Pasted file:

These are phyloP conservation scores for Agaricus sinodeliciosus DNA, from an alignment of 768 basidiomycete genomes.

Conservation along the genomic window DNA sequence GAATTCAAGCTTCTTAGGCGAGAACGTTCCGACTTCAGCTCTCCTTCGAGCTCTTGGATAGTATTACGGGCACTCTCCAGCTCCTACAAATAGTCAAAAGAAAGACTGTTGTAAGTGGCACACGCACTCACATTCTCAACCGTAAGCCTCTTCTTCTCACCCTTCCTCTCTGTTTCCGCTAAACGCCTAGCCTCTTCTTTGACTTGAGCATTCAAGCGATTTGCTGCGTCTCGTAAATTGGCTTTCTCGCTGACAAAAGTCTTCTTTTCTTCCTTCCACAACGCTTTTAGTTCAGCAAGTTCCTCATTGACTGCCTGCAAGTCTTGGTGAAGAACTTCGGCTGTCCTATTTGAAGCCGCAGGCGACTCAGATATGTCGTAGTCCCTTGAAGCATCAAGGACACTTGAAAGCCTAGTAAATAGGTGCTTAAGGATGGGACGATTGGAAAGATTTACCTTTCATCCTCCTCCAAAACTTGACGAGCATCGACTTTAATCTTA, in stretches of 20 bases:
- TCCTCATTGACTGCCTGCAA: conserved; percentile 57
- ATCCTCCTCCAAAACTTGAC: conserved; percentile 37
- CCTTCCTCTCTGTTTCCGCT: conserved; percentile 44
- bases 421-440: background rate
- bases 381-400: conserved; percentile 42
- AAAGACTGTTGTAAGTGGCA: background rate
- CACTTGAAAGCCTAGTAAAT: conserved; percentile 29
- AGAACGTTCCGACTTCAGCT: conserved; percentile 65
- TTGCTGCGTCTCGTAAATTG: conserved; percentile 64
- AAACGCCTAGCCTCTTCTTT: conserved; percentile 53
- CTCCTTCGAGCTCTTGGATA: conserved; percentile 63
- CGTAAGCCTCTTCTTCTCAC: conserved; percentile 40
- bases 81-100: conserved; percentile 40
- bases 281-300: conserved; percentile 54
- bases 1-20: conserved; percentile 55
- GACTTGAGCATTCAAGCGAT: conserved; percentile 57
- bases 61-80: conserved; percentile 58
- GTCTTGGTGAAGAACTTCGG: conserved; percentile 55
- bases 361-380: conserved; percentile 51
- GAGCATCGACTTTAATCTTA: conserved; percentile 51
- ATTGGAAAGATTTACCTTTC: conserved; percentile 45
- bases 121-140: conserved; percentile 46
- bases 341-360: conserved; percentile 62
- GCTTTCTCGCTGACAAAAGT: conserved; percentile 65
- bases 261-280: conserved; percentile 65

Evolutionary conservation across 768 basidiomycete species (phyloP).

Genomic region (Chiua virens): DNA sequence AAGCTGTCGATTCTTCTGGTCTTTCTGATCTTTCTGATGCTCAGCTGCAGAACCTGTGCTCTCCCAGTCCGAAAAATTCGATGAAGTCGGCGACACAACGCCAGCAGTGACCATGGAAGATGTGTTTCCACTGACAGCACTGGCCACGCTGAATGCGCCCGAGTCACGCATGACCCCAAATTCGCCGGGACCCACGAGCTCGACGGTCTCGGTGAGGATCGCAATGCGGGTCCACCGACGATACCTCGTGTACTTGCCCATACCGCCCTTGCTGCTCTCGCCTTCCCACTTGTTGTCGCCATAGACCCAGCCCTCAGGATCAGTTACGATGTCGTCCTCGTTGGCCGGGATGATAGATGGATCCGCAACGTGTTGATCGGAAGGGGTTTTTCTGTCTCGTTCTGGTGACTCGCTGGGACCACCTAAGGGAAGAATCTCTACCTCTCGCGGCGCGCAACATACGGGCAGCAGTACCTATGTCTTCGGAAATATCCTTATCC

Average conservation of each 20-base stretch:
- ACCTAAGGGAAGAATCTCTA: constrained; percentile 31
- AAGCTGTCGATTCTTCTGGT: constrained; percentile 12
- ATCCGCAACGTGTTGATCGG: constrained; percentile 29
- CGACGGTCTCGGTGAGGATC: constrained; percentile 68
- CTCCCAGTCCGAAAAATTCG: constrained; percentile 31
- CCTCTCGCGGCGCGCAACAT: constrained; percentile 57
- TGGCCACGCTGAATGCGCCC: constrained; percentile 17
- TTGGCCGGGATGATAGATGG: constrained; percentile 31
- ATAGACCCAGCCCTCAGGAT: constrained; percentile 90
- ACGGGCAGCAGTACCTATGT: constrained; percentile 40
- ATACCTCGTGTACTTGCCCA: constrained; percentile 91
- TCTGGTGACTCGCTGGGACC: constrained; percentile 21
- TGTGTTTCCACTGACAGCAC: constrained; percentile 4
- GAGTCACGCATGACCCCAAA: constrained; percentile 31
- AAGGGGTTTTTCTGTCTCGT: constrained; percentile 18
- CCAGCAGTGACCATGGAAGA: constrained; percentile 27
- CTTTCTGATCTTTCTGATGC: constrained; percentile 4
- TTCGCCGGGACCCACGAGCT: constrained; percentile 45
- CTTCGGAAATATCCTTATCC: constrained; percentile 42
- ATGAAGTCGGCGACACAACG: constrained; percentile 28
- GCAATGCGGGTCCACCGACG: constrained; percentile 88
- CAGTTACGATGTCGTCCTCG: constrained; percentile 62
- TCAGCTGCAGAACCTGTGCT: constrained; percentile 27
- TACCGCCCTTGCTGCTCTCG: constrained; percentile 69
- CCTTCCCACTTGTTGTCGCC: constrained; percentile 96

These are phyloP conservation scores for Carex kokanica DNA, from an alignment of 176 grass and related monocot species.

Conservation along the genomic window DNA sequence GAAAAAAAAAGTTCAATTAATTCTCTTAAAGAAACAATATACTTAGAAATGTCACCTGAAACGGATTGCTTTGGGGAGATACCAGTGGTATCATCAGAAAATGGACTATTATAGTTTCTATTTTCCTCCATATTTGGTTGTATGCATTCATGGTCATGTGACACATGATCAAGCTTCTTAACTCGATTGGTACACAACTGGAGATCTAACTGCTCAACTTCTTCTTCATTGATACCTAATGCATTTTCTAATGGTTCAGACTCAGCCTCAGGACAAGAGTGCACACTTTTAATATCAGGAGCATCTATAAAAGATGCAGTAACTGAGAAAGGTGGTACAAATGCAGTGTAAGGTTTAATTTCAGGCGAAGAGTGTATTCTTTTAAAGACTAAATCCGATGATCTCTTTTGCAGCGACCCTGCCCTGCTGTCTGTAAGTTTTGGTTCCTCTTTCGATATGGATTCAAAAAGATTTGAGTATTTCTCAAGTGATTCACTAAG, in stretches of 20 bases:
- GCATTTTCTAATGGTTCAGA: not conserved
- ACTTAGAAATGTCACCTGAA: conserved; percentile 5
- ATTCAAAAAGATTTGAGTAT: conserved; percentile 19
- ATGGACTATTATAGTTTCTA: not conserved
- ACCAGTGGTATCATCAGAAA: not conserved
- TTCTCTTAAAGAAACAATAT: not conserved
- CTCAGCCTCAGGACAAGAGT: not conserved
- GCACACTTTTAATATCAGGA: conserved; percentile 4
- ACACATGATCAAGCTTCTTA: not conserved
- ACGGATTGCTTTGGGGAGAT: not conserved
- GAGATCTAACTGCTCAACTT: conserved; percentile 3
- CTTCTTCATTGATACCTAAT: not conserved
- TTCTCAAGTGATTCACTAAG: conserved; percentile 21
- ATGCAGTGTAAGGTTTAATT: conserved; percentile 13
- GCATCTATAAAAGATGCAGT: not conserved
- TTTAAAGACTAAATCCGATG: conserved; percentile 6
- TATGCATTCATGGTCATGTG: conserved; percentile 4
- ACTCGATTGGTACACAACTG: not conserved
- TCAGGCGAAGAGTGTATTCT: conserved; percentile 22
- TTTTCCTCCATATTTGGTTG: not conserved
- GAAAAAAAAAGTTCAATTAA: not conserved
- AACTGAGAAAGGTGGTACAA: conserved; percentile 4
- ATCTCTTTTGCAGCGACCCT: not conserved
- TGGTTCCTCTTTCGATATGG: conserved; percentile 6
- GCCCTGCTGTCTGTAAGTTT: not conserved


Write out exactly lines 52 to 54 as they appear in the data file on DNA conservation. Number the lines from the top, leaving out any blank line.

- CAGTTACGATGTCGTCCTCG: constrained; percentile 62
- TCAGCTGCAGAACCTGTGCT: constrained; percentile 27
- TACCGCCCTTGCTGCTCTCG: constrained; percentile 69